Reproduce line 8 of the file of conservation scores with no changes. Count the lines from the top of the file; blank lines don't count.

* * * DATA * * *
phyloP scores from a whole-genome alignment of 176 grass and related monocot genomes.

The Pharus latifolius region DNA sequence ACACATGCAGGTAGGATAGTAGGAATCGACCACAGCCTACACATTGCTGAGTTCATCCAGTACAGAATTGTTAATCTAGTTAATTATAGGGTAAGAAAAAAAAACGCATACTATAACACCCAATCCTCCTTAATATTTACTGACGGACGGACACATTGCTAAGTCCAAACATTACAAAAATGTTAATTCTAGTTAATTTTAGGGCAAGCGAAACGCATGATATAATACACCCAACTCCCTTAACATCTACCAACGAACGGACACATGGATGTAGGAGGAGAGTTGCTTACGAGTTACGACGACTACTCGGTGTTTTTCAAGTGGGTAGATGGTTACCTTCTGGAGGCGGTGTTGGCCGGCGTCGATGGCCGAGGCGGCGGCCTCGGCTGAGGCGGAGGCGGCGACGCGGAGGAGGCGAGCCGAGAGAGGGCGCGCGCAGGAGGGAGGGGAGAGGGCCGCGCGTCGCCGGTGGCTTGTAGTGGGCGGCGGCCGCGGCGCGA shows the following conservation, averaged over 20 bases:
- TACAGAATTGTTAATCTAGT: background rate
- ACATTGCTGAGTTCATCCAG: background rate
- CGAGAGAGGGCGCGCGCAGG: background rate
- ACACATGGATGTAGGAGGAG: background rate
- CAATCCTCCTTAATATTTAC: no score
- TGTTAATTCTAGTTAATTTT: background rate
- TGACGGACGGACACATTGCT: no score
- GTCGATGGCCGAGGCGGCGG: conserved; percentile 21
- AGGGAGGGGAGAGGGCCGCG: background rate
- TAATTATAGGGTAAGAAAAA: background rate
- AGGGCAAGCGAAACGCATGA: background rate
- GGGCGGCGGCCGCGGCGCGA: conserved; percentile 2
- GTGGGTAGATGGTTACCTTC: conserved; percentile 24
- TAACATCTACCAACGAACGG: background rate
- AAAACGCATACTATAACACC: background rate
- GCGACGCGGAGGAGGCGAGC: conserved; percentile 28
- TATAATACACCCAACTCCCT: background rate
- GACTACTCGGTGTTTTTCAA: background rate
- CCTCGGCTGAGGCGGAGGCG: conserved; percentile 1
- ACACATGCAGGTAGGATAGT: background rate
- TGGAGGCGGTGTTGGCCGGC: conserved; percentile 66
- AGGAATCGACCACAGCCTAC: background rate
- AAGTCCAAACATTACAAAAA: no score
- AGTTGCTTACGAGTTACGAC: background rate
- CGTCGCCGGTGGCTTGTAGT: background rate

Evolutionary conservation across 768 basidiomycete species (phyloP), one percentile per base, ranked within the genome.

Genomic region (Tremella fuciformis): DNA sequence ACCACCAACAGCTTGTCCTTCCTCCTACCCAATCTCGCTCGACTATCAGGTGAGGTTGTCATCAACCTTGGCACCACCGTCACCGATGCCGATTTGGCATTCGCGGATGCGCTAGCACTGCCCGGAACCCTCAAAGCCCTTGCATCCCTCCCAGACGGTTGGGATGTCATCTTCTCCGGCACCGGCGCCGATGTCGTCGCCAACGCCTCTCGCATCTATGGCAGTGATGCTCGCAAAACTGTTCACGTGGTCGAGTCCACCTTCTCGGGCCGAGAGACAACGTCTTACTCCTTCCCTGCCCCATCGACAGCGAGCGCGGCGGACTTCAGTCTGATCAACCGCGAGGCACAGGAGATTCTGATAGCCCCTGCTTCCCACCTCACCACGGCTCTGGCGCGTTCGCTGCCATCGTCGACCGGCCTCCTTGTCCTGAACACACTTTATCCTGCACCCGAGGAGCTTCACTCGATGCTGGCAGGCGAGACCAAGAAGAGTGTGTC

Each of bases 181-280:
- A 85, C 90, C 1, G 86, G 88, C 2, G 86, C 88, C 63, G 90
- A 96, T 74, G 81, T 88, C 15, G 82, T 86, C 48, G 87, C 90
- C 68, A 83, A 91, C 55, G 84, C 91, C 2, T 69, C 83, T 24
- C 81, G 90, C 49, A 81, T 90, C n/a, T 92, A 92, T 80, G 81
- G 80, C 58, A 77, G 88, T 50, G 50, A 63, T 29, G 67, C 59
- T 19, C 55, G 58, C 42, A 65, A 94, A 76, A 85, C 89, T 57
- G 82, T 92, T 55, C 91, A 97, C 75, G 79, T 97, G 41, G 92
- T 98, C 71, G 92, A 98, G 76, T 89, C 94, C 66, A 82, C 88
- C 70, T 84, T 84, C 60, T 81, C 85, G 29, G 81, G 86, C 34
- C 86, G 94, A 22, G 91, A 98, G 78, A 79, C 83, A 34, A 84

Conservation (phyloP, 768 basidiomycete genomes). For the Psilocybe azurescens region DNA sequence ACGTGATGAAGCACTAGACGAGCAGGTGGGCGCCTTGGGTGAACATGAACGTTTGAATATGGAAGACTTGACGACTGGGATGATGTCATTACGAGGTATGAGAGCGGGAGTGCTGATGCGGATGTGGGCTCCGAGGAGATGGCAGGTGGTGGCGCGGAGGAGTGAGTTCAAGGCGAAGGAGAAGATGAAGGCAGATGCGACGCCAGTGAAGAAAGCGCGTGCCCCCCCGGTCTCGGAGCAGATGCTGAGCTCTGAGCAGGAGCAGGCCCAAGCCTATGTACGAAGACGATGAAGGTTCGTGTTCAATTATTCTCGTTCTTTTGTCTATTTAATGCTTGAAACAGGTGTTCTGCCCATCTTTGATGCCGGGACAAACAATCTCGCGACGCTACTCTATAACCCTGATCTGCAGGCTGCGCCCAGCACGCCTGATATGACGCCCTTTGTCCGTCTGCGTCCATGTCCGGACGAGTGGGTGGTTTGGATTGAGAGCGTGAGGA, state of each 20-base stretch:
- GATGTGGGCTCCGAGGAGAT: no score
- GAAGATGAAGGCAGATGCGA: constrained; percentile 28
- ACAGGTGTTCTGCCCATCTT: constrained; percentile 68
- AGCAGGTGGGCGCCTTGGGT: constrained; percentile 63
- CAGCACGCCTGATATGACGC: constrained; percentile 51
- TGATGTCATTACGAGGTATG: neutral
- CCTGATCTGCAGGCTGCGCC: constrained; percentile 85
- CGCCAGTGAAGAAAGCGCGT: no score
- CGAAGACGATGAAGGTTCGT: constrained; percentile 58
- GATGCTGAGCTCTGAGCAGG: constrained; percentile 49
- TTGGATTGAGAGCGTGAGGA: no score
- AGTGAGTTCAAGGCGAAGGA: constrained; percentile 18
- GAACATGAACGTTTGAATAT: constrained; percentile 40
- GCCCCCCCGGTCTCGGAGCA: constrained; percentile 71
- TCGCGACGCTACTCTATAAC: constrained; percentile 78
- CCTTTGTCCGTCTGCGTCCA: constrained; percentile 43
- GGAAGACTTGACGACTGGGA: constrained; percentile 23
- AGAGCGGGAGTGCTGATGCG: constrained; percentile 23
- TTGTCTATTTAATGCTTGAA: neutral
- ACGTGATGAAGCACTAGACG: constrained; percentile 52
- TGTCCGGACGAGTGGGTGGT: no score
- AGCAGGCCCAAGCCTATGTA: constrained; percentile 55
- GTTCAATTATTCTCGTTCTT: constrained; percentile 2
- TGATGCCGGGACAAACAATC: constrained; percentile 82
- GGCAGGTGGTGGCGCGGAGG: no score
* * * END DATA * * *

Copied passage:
- TGTTAATTCTAGTTAATTTT: background rate